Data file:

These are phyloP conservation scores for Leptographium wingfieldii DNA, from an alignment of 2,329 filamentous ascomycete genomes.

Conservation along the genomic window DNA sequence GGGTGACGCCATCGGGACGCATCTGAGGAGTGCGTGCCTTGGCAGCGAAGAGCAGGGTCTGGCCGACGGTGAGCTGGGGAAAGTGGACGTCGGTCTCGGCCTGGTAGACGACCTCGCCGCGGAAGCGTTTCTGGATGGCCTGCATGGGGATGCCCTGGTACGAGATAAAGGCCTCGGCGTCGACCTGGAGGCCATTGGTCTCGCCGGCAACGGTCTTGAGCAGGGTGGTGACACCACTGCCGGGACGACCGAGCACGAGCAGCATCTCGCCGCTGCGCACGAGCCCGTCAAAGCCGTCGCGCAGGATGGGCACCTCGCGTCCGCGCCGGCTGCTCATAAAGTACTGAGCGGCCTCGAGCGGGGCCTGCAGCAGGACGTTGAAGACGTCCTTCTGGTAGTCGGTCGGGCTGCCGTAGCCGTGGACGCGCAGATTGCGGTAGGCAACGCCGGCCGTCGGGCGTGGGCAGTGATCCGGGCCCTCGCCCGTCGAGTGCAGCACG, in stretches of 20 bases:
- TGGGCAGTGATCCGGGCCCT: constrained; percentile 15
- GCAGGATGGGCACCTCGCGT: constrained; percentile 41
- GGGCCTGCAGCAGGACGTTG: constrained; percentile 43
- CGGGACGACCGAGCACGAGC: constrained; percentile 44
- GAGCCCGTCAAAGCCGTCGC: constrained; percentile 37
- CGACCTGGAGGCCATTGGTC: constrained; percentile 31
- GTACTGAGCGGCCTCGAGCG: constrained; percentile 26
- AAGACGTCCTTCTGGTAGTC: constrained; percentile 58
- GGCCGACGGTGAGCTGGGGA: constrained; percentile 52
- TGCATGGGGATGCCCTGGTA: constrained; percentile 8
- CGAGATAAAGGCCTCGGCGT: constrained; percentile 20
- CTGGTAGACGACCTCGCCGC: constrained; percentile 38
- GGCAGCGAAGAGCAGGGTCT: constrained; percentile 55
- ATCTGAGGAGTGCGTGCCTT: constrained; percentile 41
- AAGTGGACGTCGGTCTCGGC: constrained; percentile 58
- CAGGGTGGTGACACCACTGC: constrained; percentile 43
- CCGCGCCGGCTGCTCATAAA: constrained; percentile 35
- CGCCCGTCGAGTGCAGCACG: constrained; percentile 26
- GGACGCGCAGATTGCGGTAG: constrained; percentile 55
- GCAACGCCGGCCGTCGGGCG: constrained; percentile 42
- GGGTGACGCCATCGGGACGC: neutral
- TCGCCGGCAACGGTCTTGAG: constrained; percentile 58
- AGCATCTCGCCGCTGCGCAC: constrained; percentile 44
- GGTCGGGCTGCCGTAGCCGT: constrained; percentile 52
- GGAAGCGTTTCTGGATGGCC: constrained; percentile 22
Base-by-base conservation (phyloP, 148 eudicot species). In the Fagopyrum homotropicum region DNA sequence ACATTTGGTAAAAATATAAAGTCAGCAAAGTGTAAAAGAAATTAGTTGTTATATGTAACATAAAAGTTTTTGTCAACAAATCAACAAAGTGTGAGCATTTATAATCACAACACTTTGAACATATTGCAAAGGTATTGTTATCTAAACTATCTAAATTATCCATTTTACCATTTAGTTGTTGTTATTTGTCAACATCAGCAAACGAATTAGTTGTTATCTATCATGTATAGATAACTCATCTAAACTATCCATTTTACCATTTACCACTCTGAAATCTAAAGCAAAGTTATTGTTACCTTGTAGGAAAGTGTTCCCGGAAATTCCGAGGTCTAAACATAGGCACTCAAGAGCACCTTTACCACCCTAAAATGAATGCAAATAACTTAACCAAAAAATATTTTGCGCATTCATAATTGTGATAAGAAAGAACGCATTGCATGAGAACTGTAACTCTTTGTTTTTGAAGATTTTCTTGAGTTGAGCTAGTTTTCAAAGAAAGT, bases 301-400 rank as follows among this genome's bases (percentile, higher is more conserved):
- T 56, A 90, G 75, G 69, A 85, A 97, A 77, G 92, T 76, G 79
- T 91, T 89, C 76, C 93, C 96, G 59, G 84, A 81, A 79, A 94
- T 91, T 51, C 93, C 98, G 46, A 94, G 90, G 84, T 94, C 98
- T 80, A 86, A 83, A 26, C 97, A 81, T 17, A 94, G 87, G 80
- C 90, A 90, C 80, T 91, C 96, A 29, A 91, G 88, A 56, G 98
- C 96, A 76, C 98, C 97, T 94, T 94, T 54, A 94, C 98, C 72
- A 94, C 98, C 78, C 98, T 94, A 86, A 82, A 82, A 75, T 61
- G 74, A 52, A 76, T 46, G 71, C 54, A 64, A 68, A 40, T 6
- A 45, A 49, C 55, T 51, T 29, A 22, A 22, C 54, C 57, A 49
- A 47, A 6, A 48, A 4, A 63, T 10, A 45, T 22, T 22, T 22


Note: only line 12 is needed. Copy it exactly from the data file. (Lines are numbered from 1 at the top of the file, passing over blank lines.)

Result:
- TGCATGGGGATGCCCTGGTA: constrained; percentile 8